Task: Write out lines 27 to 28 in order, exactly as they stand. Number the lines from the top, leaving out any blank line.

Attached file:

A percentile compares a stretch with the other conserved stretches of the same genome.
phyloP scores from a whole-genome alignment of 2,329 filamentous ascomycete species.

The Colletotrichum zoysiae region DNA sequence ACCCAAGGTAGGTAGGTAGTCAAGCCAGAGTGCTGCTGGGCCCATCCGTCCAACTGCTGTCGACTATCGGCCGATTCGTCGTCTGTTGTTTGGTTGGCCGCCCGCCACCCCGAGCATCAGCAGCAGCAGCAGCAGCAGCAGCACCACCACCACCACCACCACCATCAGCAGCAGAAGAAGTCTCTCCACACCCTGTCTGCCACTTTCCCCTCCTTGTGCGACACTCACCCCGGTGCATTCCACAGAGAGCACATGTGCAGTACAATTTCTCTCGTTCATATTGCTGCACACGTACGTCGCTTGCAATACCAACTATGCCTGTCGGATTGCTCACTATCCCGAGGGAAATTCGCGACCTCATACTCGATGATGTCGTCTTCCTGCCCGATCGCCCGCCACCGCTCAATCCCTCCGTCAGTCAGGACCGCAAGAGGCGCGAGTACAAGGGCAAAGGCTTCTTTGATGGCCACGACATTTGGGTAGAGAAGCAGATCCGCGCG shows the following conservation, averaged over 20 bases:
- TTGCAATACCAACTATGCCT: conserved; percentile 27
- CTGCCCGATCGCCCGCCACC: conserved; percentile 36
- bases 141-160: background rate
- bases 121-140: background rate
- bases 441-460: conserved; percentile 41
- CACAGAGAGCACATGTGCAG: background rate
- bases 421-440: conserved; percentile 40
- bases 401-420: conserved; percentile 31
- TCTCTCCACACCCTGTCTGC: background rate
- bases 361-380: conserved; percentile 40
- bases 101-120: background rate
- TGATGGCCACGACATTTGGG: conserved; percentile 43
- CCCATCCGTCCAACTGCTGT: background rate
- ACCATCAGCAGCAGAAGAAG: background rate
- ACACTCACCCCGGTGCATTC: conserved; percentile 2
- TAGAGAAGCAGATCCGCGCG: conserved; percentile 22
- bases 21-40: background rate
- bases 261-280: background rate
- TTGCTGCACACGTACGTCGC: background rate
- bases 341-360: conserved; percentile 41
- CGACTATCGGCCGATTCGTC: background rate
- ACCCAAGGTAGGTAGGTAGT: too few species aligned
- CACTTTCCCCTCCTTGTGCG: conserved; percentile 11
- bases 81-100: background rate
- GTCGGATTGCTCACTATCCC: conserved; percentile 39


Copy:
- bases 81-100: background rate
- GTCGGATTGCTCACTATCCC: conserved; percentile 39